The World of Iframes

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Frames are not supported by Netscape 4.

Like a regular frame, an iframe (or inline frame) defines a rectangular area inside a browser window that displays a portion of another document. Unlike standard frames, however, iframes exist within ordinary HTML documents, inside the body tag, just like any other page element (image, table, and so on). Figure 10.31 shows a sample of an iframe at work. Iframes are useful for many of the same reasons standard frames are: They allow partial page contents to change without reloading the entire page, they allow certain page content to scroll while other content remains stationary, and so on. They also have the same accessibility requirements as frames. They're part of the HTML 4 specification and are currently supported by all major browsers.

Figure 10.31. An iframe allowing portions of one document to show inside a rectangular window in another.

Iframes in Dreamweaver

Dreamweaver only partially supports iframes. Iframes cannot be inserted within Design view, they don't display in Design view, and their properties don't appear in the Property Inspector.

Creating Iframes

The two mechanisms for inserting iframes are the Tag Chooser and the Floating Frame object. To insert an iframe into a page using the Tag Chooser, do this:

  1. Create the document that will hold your main layout, determining where in the page layout you want the iframe to appear. This should be a rectangular area, which can be placed inside a table cell or CSS layer, or anywhere other HTML block elements (such as images and paragraphs) can be placed.

  2. Create another document to be viewed inside the rectangular area of the iframe. The entire layout of this document does not need to fit inside the iframe area, but if the layout is larger than the iframe area, it will have to scroll.

  3. In the main document, place the insertion point where the iframe should appear. At this point, you have your choice of inserting the iframe with the Tag Chooser or the Floating Frame (Code view only) object.

  4. Choose Insert > Tag to access the Tag Chooser. From the HTML Tags/Page Elements/General category, choose iframe and click Insert.

  5. The Edit Tag dialog box opens. In the General category, assign any properties desired, using Table 10.4 for reference.

    Table 10.4. Main Attributes of the iframe Tag






    Absolute or relative URL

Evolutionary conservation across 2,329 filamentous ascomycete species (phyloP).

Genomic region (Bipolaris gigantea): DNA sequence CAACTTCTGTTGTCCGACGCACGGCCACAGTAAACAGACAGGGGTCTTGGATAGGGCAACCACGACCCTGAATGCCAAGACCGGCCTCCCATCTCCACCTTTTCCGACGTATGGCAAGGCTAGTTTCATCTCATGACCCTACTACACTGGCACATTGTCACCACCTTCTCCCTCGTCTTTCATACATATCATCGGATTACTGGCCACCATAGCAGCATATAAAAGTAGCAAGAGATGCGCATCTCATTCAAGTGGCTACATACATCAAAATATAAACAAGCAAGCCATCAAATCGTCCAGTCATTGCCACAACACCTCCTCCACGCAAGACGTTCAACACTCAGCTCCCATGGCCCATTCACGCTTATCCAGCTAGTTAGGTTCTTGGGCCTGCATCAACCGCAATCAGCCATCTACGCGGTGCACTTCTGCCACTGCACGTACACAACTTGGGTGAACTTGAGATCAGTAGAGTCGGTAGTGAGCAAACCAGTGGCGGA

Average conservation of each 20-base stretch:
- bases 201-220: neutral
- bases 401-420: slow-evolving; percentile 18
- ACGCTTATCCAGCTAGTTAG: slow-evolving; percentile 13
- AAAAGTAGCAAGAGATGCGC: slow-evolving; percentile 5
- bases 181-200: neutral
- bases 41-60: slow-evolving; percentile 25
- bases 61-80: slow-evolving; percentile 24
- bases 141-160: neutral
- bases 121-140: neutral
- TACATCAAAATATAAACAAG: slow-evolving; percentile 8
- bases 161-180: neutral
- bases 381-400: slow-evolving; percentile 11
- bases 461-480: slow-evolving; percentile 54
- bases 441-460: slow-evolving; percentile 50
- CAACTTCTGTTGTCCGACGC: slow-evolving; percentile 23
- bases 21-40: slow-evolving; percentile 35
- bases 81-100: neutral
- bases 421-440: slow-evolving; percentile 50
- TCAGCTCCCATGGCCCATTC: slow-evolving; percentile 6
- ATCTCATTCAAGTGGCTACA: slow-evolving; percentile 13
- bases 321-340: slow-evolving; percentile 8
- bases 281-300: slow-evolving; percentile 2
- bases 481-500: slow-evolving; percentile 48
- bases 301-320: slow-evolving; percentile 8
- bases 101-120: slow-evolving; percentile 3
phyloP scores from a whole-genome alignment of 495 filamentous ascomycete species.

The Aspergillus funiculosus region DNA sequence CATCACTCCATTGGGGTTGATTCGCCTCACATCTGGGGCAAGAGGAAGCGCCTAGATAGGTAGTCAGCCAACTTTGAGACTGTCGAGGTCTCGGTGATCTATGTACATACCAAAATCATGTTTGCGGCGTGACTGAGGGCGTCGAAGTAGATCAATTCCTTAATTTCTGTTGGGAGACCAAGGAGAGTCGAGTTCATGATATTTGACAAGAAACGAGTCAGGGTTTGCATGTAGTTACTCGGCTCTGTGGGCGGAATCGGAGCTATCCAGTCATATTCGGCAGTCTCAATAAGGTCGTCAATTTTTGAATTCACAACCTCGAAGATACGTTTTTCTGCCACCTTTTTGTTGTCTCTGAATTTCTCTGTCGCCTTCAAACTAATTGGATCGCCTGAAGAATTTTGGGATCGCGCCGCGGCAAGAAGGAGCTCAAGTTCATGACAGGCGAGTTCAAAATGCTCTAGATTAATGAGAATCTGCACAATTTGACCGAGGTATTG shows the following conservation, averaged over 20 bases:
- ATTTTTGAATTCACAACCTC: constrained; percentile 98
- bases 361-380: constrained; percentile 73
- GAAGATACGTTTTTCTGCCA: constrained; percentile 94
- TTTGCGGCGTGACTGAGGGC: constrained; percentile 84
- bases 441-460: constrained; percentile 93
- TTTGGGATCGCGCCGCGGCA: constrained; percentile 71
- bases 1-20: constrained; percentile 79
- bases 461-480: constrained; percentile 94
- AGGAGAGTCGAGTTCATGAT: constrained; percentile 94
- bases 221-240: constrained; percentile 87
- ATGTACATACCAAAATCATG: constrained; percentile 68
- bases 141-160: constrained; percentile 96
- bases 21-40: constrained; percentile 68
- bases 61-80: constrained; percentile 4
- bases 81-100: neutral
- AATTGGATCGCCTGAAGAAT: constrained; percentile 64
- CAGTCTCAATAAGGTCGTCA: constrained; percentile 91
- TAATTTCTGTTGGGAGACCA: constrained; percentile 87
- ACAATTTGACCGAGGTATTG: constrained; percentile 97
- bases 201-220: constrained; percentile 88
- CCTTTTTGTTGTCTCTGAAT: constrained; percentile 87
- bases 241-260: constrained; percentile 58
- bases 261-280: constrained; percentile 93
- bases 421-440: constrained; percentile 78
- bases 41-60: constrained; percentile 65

The file that should appear in the iframe area

    width height

    Number, in pixels


    The width and height of the iframe rectangular area


    true, false


    Whether scrollbars will appear in the iframe

    marginwidth marginheight

    Number, in pixels


    The gutter between the edges of iframe area and its content




    Whether a visible border surrounds the iframe


    left, right, top, middle, bottom


    How the iframe aligns with surrounding content

  6. When you're done assigning properties, click OK to close the Edit Tag dialog box and then Close to close the Tag Chooser. Your iframe won't display in Dreamweaver Design view, but a look at Code view will show you that it's there.

To insert an iframe using the Floating Frame object, prepare your files as specified in steps 12, and then do the following:

  1. Switch to Code view. Within Code view, place the insertion point where you want the iframe to appear.

  2. In the HTML Insert bar, choose Floating Frame from the Frames object group . (This object is available only from within Code view.)

This inserts the iframe tag with no properties, so it won't be functional unless you assign properties separately.

Working with Iframe Properties

After the iframe is created, you can use the Tag Inspector or the Edit Tag dialog box to examine and set its properties. Iframes can't be seen in Design view, but can they be selected using the Tag Selector.

You can select an iframe from within Design view. Just click in the Document window where the iframe should be, and it will appear in the Tag Selector. Of course, if you can't see the iframe, you might have trouble clicking exactly where it isor even remembering exactly what it is. And unlike many other invisible elements ( form tags, for instance), iframes themselves don't display any little gold invisible element icon in Design view. But you can insert a comment between the opening and closing tags of your iframe to help you find it because comments do show gold icons. Do it this way:

  1. Go to the Preferences/Invisible Elements dialog box and turn on the icon for Comments. This tells Dreamweaver to display comments as a gold icon when invisible elements are showing.

  2. Switch to Code view and place the insertion point between the opening and closing iframe tags.

  3. From the Common Insert bar, choose the Comment object. This inserts the framework code for a comment. Type a few words inside the framework, such as "iframe goes here."

From now on, whenever invisible elements are showing, you can select the gold comment icon, and the Tag Selector will display the iframe tag. Click the tag indicator in the Tag Selector to select it, and you can set its properties.

To set iframe properties, choose Modify > Edit Tag to open the Tag Editor, or use the Attributes tab of the Tag Inspector. Iframe properties are detailed in Table 10.4.

Visit the Exchange: Iframe Extensions

Iframes are useful little items and are fairly popular. Several extensions are available on the Macromedia Exchange to help insert and edit them.

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Macromedia Dreamweaver MX 2004 Demystified
Macromedia Dreamweaver MX 2004 Demystified
ISBN: 0735713847
EAN: 2147483647
Year: 2002
Pages: 188
Authors: Laura Gutman © 2008-2017.
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